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User Guide for Plotlys MATLAB® Library in MATLAB®

How to use the core functions of Plotlys Matlab Open Source Graphing Library

Plotly is a browser-based data analysis and visualization tool that lets you and your team make and share beautiful, interactive graphs, 3D graphs, and streaming graphs via the open source JavaScript graphing library plotly.js.
This API allows MATLAB® users to generate Plotly graphs from the desktop MATLAB® environment: turning MATLAB® figures into interactive, shareable, collaborative projects.
For more information on how to create specific chart types see our documentation examples.

Initial Setup¶

The Plotly Graphing Library for MATLAB® has been embedded into our MATLAB® toolboxes and our Plotly credentials have been saved using plotlysetup.m. In order to start using the Plotly Graphing Library for MATLAB® API all we have to do now is start MATLAB! More information regarding installation / setting up the Plotly Graphing Library for MATLAB® API can be found on the online documentation.

How It Works¶

Plotly charts are described declaratively with struct and cell array objects. For an extensive list of the keys used to describe plotly graphs see our reference page. To get an idea of how the MATLAB® API works, check out this simple example of how to translate a MATLAB® figure, modify some attributes, and then send it to Plotly.

In [ ]:
>> x = linspace(-2*pi, 2*pi);
>> y1 = sin(x);
>> y2 = cos(x);
>> plot(x, y1, x, y2);

%% Translate the figure from MATLAB to Plotly
>> fig = plotlyfig(gcf);

>> fig.PlotOptions.Strip = 0; % If 0, don't strip MATLAB's styling in translation. If 1, strip MATLAB's styling.

>> fig.data
ans =

   [1x1 struct]    [1x1 struct]

>> fig.data{1}    % The 'type' of this trace is 'scatter'. scatter's reference: #scatter
ans =

        xaxis: 'x1'             % more about scatter's 'xaxis': #scatter-xaxis
        yaxis: 'y1'             % scatter's 'yaxis' property:   #scatter-yaxis
         type: 'scatter'
      visible: 1                % scatter's 'visible' property: #scatter-visible
            x: [1x100 double]   % scatter's 'x' property:       #scatter-x
            y: [1x100 double]   % scatter's 'y' property:       #scatter-y
         name: ''               % scatter's 'name' property:    #scatter-name
         mode: 'lines'          % scatter's 'mode' property:    #scatter-mode
         line: [1x1 struct]     % scatter's 'line' property:    #scatter-line
       marker: [1x1 struct]     % scatter's 'marker' property:  #scatter-marker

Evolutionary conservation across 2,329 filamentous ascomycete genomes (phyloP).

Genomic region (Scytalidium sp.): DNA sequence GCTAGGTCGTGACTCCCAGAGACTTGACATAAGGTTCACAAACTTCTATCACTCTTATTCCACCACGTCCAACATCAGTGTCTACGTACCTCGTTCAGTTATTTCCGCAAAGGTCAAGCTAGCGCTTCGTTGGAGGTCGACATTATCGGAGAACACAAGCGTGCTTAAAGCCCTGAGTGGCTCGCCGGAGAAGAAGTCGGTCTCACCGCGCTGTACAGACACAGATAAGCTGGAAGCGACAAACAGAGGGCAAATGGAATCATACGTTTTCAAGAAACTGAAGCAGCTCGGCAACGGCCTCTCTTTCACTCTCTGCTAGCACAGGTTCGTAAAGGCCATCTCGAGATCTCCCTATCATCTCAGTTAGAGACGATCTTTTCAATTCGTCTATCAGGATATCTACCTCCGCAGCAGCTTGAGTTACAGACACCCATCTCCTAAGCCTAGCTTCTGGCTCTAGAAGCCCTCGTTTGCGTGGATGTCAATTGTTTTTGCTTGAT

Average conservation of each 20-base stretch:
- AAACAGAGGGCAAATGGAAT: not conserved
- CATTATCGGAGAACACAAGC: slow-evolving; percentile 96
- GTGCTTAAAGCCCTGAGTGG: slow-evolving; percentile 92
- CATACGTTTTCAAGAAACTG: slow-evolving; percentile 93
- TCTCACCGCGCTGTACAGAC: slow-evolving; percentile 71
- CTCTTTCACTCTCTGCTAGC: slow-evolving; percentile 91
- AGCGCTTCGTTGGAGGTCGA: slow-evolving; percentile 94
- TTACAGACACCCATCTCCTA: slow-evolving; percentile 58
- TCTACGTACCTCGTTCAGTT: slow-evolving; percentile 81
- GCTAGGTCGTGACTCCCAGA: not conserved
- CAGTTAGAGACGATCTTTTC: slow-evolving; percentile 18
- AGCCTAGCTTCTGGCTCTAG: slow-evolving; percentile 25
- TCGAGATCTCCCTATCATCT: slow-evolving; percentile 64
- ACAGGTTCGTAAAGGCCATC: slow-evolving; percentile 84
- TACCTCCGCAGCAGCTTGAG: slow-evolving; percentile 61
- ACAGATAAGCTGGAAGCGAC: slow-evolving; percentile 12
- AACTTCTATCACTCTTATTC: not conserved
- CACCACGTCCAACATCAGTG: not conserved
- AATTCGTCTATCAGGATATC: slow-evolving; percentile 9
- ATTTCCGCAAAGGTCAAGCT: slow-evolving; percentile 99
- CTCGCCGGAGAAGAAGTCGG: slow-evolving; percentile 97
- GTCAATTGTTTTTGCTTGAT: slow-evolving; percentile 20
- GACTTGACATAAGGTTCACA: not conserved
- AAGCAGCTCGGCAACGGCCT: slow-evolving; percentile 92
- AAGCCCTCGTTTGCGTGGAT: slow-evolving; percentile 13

showlegend: 1                % scatter's 'showlegend':       #scatter-marker

%% Modify or add new properties to this trace
>> fig.data{1}.name = 'Current'; % Update the legend name to 'Current'

>> fig.layout     % layout reference: #layout
ans =

        autosize: 0                     % layout's 'autosize':      #layout-autosize
          margin: [1x1 struct]          % layout's 'margin':        #layout-margin
      showlegend: 0                     % layout's 'showlegend':    #layout-showlegend
           width: 840                   % layout's 'width':         #layout-width
          height: 630                   % layout's 'height':        #layout-height
   paper_bgcolor: 'rgb(255,255,255)'    % layout's 'paper_bgcolor': #layout-paper_bgcolor
       hovermode: 'closest'             % layout's 'hovermode':     #layout-hovermode
    plot_bgcolor: 'rgba(0,0,0,0)'       % layout's 'plot_bgcolor':  #layout-plot_bgcolor
          xaxis1: [1x1 struct]          % layout's 'xaxis':         #layout-xaxis
          yaxis1: [1x1 struct]          % layout's 'yaxis':         #layout-yaxis
     annotations: {[1x1 struct]}        % layout's 'annotations':   #layout-annotations

>> fig.layout.showlegend = true;  % layout's 'showlegend':    #layout-showlegend
>> fig.layout.legend = struct('x', 1, 'y', 1); % Update the legend: #layout-legend
>> fig.layout.title = 'Modified plot';

%% Set the filename, and overwrite the plot if it already exists
>> fig.PlotOptions.FileName = 'Customized plot';
>> fig.PlotOptions.FileOpt = 'overwrite';
%% Use offline
%% Download the offline bundle
>> getplotlyoffline('https://cdn.plot.ly/plotly-latest.min.js')
>> fig.PlotOptions.Offline = true;

%% Send to plotly
>> fig.plotly

Core Functions¶

fig2plotly.m: Plot a MATLAB® figure object with Plotly fig2plotly.m converts MATLAB® figures to online Plotly graphs. MATLAB® describes figures differently than Plotly. Plotly's MATLAB® library crawls the MATLAB® figure objects and translates the MATLAB® attributes into the structure that Plotly uses to describe and draw data visualizations.

In [ ]:
resp = fig2plotly()
resp = fig2plotly(f)
resp = fig2plotly(gcf)
resp = fig2plotly(f,'property',value, ... )
resp = fig2plotly(gcf,'property',value, ... )

gcf - root figure object handle [double].
f - root figure object [struct] >> f = get(gcf)

'name' - name of the plot [string]['untitled']
'strip' - use plotly default styling [boolean][0]
'open' - opens a browser with plot result [boolean][1]

resp - results info of the plot [struct]
In [ ]:
api_path = ('/Users/chuckbronson/Documents/PLOTLY/MATLAB_API_DEV/DEV/TEST_PLOTS');